The decades following the American Revolution were a critical period for Native peoples in the southeastern United States. With the loss of British support, Native Americans had to establish relations with the Spanish, who had regained Florida, while grappling with expansionist Americans. The Creeks, as Kevin Kokomoor describes in Of One Mind and of One Government: The Rise and Fall of the Creek Nation in the Early Republic, eventually chose an accommodationist policy toward Americans. The result, Kokomoor argues, was an unprecedented unification of the Creeks under the National Council, which for several years managed to maintain Creek sovereignty against American encroachment.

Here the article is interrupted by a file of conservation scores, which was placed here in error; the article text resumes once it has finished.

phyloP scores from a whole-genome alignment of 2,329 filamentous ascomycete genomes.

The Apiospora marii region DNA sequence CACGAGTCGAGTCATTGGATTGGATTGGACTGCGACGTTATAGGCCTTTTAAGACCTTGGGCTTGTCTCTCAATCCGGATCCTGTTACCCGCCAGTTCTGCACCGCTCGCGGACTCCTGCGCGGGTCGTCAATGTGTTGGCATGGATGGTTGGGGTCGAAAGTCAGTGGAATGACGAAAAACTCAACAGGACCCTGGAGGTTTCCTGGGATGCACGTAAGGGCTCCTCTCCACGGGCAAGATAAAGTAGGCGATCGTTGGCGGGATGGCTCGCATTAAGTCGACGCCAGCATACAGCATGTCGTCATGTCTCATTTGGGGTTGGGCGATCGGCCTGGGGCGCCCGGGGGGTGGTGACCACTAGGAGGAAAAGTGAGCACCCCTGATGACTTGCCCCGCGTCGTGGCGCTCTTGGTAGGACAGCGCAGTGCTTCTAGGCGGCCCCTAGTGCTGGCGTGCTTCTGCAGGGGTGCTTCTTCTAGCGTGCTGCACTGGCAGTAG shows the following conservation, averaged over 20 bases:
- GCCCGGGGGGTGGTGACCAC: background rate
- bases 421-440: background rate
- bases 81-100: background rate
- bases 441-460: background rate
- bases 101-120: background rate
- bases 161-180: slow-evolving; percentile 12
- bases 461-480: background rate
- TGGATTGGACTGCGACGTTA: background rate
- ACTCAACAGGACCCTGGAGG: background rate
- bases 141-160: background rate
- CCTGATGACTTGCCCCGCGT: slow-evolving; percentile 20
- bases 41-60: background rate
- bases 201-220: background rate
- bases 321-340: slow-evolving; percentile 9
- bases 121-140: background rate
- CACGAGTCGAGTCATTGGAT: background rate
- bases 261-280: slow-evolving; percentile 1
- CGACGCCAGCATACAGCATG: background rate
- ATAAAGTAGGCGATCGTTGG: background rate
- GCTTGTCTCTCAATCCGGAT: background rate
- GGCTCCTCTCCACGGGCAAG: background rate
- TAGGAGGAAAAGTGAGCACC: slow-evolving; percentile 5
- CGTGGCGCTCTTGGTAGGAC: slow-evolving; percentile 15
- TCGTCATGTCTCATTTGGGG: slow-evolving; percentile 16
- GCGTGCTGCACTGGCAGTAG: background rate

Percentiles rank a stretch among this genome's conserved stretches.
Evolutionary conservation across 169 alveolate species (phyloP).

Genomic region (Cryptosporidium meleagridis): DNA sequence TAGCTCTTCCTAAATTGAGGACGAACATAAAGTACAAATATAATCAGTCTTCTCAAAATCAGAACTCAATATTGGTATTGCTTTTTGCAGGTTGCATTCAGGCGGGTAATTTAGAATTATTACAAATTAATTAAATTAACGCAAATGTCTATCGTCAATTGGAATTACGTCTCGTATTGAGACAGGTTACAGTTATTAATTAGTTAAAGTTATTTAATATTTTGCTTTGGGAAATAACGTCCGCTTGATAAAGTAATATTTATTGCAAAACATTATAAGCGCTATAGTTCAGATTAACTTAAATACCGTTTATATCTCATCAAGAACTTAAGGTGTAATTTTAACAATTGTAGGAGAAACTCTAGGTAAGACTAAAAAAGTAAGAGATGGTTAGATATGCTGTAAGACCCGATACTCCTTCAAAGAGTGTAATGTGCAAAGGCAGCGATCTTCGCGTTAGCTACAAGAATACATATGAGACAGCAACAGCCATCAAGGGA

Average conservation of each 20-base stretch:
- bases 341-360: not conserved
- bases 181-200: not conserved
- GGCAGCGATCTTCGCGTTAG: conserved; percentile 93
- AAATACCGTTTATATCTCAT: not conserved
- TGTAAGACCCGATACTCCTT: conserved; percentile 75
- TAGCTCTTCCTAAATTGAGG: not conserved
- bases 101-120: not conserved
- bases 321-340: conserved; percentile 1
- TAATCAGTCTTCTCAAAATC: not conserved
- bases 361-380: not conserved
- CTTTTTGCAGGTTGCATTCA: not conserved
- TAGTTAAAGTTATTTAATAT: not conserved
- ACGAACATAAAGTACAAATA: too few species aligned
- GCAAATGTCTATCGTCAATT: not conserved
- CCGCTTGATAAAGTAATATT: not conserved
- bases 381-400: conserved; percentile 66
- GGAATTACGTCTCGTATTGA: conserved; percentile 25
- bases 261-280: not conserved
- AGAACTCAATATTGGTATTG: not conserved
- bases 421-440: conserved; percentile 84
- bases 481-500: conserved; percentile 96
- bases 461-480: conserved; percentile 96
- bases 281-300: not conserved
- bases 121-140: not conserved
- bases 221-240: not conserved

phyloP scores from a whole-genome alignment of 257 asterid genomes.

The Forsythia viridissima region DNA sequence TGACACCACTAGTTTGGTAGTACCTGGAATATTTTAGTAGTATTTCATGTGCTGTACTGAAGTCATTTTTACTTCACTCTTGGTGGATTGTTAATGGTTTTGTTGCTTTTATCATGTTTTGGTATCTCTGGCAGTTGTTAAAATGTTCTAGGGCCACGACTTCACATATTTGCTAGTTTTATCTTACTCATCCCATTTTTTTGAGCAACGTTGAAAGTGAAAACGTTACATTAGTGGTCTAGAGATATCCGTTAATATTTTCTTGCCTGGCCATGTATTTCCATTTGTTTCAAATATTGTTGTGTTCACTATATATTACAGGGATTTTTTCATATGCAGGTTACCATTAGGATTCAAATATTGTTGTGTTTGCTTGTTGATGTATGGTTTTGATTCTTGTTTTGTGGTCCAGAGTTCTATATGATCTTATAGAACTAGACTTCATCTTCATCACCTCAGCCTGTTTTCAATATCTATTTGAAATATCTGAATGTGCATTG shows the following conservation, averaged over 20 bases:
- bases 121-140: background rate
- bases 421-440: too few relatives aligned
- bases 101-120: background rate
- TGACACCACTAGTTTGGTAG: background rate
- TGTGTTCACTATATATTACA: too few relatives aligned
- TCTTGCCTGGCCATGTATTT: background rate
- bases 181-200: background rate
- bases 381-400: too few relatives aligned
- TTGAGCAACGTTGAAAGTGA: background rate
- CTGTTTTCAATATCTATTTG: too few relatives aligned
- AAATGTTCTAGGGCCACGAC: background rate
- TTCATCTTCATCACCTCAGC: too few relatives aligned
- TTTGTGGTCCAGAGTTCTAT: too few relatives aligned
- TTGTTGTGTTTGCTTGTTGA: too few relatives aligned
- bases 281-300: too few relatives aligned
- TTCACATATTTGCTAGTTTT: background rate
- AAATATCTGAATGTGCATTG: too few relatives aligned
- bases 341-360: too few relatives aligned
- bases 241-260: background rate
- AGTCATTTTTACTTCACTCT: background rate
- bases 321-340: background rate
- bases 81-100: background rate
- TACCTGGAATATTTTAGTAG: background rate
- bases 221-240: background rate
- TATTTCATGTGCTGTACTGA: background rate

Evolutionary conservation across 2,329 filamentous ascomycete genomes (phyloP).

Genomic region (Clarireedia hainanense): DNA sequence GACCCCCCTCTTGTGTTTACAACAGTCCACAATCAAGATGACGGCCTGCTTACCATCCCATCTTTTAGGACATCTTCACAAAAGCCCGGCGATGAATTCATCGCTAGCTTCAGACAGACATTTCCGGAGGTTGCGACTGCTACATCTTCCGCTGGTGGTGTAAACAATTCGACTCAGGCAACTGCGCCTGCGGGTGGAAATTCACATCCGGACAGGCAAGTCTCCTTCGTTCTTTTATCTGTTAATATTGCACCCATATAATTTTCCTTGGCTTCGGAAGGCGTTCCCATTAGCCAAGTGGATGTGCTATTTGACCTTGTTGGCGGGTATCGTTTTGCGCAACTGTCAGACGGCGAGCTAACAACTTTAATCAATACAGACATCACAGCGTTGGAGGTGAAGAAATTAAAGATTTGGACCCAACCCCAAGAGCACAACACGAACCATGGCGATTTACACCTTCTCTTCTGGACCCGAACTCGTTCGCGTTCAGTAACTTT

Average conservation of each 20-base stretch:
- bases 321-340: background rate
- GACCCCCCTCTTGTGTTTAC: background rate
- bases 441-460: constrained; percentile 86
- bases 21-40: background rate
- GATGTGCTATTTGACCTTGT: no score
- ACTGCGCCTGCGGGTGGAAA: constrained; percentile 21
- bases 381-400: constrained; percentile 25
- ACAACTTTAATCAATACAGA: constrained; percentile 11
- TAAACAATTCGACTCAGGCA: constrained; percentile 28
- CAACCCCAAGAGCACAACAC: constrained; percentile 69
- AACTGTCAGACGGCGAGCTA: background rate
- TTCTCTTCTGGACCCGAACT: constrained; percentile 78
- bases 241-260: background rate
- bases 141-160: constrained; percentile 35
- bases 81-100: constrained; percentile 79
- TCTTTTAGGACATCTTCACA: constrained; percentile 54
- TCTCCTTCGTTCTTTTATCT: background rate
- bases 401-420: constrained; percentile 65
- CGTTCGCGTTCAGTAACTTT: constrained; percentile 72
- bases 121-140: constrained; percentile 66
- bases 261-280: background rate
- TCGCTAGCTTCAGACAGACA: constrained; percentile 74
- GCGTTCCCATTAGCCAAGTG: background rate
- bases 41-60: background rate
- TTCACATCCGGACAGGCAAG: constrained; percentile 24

Before the revolution, the Creeks, apart from their geographical grouping into upper and lower communities, generally identified with their towns and clans rather than any larger polity. Yet all Creeks shared a commitment to retaining their land, as Kokomoor...

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